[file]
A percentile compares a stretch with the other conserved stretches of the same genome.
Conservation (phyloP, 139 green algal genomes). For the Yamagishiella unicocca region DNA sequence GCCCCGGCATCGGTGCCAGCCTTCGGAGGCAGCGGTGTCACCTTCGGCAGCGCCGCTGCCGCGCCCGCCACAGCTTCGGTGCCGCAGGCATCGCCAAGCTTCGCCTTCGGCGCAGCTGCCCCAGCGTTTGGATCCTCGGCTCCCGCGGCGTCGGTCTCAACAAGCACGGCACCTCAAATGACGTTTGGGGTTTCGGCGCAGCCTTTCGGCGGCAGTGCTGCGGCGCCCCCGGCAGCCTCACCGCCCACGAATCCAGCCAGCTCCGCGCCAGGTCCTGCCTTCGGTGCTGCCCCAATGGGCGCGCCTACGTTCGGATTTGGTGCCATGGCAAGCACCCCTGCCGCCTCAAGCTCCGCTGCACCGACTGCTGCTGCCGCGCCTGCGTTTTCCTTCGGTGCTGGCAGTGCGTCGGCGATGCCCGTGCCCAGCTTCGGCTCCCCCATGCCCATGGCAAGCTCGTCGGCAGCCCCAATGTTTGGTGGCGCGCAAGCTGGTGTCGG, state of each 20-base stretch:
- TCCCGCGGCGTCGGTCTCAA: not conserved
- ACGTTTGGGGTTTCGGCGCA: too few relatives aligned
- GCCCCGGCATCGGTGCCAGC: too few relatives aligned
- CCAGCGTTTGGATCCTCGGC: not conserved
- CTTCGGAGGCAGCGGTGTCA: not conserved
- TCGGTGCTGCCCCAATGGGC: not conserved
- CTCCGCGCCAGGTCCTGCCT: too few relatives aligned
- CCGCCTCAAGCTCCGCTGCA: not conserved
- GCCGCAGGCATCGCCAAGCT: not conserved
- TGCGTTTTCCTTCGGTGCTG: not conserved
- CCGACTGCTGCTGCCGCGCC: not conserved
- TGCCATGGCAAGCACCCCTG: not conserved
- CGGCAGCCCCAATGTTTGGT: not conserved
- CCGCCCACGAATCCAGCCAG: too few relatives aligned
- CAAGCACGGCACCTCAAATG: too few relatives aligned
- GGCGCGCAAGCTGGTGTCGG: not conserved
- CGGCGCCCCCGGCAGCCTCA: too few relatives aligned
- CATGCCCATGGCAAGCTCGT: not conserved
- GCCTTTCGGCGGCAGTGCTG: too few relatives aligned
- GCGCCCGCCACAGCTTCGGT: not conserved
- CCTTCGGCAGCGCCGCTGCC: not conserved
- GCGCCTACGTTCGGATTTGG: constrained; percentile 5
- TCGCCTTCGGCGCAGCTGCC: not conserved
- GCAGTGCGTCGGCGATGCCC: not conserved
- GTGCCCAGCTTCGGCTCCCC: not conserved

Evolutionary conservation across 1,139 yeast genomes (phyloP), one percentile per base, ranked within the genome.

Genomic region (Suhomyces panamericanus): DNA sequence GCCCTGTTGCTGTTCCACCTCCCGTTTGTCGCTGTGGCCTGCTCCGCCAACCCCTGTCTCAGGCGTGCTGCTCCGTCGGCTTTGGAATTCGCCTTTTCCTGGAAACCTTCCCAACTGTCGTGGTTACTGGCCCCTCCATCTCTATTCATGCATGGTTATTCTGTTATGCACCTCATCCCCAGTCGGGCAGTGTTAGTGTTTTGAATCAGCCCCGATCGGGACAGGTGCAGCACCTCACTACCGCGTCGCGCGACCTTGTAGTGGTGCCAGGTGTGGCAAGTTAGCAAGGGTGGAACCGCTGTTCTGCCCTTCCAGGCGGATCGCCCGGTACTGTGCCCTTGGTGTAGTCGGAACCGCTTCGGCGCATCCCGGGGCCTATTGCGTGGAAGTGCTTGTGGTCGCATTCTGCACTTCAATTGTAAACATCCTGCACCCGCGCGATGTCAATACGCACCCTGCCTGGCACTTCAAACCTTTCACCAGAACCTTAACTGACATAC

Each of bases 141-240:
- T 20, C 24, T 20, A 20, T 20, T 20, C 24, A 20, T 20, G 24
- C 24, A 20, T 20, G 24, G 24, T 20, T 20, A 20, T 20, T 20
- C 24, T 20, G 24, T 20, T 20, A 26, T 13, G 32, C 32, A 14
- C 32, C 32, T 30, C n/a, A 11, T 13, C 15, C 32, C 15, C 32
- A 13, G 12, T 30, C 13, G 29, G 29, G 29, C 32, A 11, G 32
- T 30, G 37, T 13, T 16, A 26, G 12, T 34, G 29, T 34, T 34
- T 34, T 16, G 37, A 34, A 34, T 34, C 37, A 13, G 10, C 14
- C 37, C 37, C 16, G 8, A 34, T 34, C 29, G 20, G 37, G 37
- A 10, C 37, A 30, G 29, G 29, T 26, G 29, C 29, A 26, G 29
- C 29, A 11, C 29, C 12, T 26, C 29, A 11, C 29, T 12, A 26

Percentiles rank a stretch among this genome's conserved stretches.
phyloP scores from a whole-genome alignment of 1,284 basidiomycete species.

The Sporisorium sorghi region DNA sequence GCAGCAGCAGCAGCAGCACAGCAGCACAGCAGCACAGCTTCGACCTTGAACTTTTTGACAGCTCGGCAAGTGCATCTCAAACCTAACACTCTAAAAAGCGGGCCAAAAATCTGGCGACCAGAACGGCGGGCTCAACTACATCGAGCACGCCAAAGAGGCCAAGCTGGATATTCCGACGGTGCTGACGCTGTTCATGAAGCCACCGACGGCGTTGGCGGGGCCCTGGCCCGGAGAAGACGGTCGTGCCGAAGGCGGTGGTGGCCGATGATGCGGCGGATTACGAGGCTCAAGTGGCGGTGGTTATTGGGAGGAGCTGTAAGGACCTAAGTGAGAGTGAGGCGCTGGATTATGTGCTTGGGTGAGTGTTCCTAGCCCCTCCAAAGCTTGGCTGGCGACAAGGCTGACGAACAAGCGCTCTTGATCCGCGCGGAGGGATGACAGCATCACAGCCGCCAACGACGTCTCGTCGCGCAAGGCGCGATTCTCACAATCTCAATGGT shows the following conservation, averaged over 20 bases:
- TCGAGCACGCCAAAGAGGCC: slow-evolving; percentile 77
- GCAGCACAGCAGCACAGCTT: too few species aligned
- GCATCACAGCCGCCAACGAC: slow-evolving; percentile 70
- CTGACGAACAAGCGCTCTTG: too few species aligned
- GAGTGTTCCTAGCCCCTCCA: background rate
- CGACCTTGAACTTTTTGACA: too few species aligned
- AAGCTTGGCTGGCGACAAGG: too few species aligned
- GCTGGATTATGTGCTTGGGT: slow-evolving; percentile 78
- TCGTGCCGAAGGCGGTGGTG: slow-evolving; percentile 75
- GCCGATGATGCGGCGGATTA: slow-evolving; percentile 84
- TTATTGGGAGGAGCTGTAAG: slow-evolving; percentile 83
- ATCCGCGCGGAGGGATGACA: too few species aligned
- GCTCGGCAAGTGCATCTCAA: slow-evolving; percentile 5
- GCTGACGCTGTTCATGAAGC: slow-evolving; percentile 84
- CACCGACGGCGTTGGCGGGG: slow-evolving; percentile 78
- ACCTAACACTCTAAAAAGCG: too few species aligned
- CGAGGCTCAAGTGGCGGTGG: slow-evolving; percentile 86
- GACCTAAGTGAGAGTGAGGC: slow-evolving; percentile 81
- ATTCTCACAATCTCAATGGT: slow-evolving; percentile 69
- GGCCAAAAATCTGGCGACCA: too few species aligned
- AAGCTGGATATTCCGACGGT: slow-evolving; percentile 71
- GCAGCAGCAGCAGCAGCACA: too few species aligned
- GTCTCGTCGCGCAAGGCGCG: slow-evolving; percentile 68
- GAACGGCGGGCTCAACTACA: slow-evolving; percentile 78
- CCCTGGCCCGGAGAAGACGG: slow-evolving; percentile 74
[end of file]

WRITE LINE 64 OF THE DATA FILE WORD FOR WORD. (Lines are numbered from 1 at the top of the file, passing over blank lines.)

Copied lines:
- AAGCTGGATATTCCGACGGT: slow-evolving; percentile 71